Terrain Analysis of Afghanistan provides an in-depth synopsis of essential geographic information for the entire country, utilizing the terrain analysis reports found on the verso side of the 1:200,000 scale Soviet military-topographic map series. Each report, 128 in all, analyses the terrain and relevant geography of a specific portion of Afghanistan. The reports themselves are structured into six parts, describing populated places; local roads and transportation networks; topography and soils; hydrology; vegetation, and climate. Following this description for each area is a small-scale overview topographic map of the region under examination, as well as a soil map.
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By Robert Lee Hadden, Army Geospatial Center, Alexandra, VA, published in The Globe, Number 69, 2011, pp. 56-57.
This is a thorough review of the terrain of Afghanistan, based on the 128 Soviet-produced 1:200 000 topographic maps that cover the country, and which formed part of a world series of over 18 000 sheets covering 80% of the earth’s land surface. The 1:200 000 sheets for Afghanistan were derived from a 1:100 000 scale series which was itself derived from 1:50 000 maps made by the Soviet military between 1984 and 1986. The verso of most sheets in the 1:200 000 series gave a Russian-language description of the sheet’s terrain under six headings (populated places, roads, topography and soils, hydrology, vegetation and climate) along with a small black and white soil map. The book translates this textual information for the Afghanistan sheets, although it updates population figures wherever possible.
As an example of the type of coverage that is given in this book, the entry for map sheet I-44-XX (Ulusvali-Ajrestan) is given over three pages (pp.224-226). This entry demonstrates how the terrain is analyzed for practical use such as transportation, and for general military or commercial operations. The terrain analysis covers the first two pages of the entry. This is followed by a colour page featuring an overview topographic map of the area, and a colour rendition of the original black and white soil map from the verso of the sheet. This particular sheet is of a mountainous area near the eastern end of the country, and about half way between the northern and southern borders. Under the populated places heading, this entry notes that the houses are usually one storey high and are made of wattle-and-daub or stone. The populated places in the Ajrestan River Valley are scattered, most towns have fewer than 100 people, but a few have 500 to 1000. There is some telephone service along the valley itself. In the summer, yurts and tents can be found in temporary locations, with livestock pens nearby. Along the valley slopes, fortresses, forts and various types of strongholds are common.
The short entry on transportation and trafficability mentions that the subtropical alpine climate of this section makes transportation for vehicles other than by road impossible, and that the dirt roads are in clayey and loamy soils. These roads are difficult for wheeled vehicles to use in the rain. Near the Oba and Gargara passes, roads have sharp turns, and the area is crisscrossed with packanimal trails. From November or December to March and sometimes into May, the passes and their approaches are snowbound and all traffic ceases.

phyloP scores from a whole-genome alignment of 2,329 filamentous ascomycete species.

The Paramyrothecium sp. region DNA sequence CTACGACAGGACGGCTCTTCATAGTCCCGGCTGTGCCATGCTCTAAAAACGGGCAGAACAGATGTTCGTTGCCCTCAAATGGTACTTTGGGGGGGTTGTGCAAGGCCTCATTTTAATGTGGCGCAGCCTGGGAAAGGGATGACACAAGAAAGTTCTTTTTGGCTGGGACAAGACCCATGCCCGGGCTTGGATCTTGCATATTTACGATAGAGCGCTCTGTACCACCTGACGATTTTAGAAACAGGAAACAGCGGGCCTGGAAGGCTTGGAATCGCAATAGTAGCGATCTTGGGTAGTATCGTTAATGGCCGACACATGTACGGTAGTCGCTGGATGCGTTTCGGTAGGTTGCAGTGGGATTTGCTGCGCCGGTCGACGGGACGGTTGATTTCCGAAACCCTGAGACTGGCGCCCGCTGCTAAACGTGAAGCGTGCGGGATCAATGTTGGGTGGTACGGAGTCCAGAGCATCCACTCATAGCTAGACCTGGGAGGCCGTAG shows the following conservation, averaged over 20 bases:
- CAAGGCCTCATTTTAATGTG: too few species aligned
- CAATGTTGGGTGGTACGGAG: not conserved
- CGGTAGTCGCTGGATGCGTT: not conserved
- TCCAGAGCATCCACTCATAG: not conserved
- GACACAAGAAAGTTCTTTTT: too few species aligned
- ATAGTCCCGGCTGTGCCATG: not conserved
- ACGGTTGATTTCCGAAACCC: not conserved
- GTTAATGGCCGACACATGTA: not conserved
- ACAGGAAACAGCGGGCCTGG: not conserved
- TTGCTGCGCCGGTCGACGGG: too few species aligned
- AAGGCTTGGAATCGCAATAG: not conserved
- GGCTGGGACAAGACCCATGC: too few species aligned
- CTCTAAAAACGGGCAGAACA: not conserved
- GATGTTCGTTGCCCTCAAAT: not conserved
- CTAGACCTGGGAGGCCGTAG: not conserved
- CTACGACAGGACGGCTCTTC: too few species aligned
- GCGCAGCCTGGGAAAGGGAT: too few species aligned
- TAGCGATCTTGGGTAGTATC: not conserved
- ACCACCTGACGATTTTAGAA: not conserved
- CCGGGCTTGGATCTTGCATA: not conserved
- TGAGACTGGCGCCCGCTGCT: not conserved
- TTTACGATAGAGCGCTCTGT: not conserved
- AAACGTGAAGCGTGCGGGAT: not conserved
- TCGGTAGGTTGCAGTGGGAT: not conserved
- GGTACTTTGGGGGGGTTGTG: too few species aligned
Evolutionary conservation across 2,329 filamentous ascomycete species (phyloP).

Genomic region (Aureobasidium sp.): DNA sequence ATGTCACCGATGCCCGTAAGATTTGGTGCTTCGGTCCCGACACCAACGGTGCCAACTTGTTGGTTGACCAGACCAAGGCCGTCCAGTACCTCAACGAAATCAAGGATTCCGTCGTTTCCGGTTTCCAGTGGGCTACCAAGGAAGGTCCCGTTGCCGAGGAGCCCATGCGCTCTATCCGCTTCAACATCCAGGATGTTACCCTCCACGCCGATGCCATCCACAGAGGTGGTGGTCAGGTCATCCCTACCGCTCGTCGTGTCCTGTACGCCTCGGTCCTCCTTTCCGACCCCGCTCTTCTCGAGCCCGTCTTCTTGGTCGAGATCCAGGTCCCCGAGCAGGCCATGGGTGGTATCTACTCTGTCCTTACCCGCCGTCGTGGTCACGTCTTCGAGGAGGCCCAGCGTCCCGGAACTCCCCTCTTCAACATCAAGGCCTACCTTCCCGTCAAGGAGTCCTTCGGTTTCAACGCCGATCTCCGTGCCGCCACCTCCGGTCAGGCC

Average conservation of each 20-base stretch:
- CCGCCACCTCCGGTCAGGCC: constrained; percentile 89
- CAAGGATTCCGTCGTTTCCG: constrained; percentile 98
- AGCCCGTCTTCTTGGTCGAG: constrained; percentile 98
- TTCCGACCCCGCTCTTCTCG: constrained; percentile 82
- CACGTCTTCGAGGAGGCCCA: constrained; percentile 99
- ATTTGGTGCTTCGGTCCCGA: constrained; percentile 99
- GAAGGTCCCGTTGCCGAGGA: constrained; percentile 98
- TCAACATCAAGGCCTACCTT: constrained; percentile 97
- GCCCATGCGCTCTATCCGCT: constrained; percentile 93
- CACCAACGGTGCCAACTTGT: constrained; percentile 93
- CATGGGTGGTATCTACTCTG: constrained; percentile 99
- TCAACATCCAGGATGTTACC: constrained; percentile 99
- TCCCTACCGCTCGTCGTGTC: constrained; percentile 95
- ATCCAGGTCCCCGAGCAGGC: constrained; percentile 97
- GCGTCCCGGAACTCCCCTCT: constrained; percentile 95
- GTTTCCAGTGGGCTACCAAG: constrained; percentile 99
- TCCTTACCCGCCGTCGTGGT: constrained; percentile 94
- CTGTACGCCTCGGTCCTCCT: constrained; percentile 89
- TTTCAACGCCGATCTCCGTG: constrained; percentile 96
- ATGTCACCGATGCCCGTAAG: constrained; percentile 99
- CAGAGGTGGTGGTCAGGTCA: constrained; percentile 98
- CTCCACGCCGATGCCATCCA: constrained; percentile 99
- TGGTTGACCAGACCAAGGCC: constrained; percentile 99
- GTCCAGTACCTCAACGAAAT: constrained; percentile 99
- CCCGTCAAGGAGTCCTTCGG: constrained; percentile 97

As to the hydrology, this entry says that water in this area is supplied from rivers, springs and wells, and that sanitation is unsatisfactory in nearly all populated places. Highest river levels in the spring are usually between 1-3 metres above low water, and a shallow, intermittent lake forms on the bottom of the Dasht-e Navar Basin. In the summer and early autumn many of the rivers dry up and silt up, and the basin becomes a largely impassable or difficult swampy area of up to 48 km². With regard to climate, winds are usually north-easterly, can blow up to storm force on the crests of ranges, and are characterized as mountain-valley winds. These winds blow up the valleys and mountainsides in the day, and then back down at night. In the alpine zone, the air is rarefied and can cause altitude sickness.
At the back of the book are seven fold-out indices for Russian and American map series of the country at various scales. There is also an adequate index of geographic names.
The cost of the book is high at US$195.00. The Russian maps that this book uses as a base are all over 25 years old, and there is also some question of their accuracy. The added information on each map sheet is also over eight years old, and there have been some major changes in roads and trafficability since the US occupation. However, the data found in this volume are both unique and valuable, and can be found in no other single volume. Much of this open source material is otherwise available only in Russian language publications, and even those original maps and documents are hard to find and expensive to acquire. For any enterprise interested in transportation, water, geography or climate in Afghanistan, this information is irreplaceable, and is well worth the price.
All in all, this is an excellent reference on the country’s terrain, and a highly recommended one for anyone going there or doing business in the country. It is hoped that the East View Cartographic’s idea to produce similar volumes for other countries will be followed up.